European Regulation of Clearing Houses

Jeremy Grant’s article in today’s Financial Times reports on the House of Lords’ view that European clearing houses should not be regulated by a EU authority since the EU would not be able to bail out a clearing house if it collapsed.  The Lords report, which can be found here, concludes that “in the absence of any crossborder fiscal burden-sharing arrangements for failing financial institutions, central counterparties cannot be supervised at an EU level because the EU itself does not have the financial resource within the budget to bail out a large central counterparty”.

This surely confuses two elements of the governance structure for clearing houses – regulation and emergency financial support.  In current governance structures the responsibility for these two elements is quite separate.  The FSA would not provide financial support in the event of the London Clearing House going bust.

The real question is whether a European-level regulatory authority would improve the regulation of clearing houses.

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One comment on “European Regulation of Clearing Houses
  1. Hugh Simpson says:

    In fact there are at least three elements here
    – supervisory responsibility;
    – solvency support, ie bailing out a CCP that goes bust: this requires fiscal powers in order to come up with the money (which may not come back);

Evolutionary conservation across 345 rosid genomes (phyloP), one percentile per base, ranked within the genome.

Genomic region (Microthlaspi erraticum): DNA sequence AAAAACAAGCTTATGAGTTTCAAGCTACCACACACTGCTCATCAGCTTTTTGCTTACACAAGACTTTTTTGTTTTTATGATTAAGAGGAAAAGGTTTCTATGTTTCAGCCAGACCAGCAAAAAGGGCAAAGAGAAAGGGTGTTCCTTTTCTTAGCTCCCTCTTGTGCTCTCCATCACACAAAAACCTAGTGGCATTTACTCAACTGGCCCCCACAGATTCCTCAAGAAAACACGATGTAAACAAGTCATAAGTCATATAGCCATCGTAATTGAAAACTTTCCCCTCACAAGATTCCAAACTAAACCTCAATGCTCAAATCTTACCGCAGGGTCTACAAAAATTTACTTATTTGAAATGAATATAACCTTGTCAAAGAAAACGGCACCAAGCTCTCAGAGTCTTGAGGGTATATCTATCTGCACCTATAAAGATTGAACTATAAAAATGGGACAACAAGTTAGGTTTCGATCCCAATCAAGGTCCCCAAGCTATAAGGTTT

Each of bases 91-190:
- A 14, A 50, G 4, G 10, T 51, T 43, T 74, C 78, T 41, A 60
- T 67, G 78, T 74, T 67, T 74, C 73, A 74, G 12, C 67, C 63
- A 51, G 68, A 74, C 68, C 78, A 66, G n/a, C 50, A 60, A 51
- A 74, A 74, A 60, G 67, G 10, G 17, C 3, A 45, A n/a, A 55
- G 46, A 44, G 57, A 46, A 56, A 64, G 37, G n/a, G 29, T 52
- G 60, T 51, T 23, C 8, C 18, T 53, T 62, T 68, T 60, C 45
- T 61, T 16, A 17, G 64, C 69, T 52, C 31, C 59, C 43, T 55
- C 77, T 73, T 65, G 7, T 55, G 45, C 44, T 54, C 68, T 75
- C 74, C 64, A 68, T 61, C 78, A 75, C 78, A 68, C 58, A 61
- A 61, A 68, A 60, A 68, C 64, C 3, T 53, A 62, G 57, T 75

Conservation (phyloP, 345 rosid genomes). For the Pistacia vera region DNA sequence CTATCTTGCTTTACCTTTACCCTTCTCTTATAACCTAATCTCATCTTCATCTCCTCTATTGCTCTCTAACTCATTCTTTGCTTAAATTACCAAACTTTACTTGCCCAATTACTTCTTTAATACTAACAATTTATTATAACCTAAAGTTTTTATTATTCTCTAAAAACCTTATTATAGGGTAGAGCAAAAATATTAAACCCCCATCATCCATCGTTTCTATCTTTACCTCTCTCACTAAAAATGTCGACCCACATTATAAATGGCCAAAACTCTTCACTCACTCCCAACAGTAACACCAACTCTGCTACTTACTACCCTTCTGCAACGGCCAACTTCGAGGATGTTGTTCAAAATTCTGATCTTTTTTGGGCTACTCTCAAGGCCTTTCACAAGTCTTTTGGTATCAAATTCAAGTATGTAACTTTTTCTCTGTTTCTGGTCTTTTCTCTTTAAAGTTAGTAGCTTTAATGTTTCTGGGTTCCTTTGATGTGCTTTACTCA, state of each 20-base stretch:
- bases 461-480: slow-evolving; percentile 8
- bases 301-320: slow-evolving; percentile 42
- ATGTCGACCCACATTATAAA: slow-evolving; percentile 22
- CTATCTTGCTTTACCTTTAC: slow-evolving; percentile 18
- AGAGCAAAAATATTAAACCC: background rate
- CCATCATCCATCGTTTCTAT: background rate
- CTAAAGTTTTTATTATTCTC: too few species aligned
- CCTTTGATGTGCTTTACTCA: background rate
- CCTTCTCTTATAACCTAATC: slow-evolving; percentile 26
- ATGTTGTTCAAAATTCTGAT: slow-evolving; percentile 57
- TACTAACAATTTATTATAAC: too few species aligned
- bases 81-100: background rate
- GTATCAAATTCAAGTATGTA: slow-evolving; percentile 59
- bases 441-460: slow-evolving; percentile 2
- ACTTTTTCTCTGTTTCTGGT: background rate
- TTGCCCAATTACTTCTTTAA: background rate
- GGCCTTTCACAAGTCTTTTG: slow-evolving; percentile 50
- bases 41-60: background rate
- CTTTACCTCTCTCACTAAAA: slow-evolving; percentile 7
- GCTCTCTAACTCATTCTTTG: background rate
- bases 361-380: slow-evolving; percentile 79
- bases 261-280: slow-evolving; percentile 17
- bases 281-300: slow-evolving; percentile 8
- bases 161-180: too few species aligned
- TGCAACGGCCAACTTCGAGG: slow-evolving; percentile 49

– liquidity support ie lender of last resort: this requires a central bank to lend the money (with the intention that it should come back).

    In a simple world, these three elements would be completely aligned, but financial markets have already moved outside this simple world.

    Of course for the eurozone there is a central bank. This is the reason why the ECB argues for major European CCPs to be located inside the eurozone, so that it can act as LOLR in euros (but of course a CCP may need access to different LOLRs for other currencies).

    But even within the eurozone, the country where a CCP is located determines which government will have responsibility for bailing it out. Thus, during the crisis, it was specifically the Dutch and Belgian governments that supported Fortis – which at that time was the operator of the EMCF CCP (although it was not EMCF that caused their problems) – not some general eurozone fiscal pot.

    I am constantly amazed that governments fight to attract European clearing houses to their country, given the vast bill that may follow if something goes horribly wrong!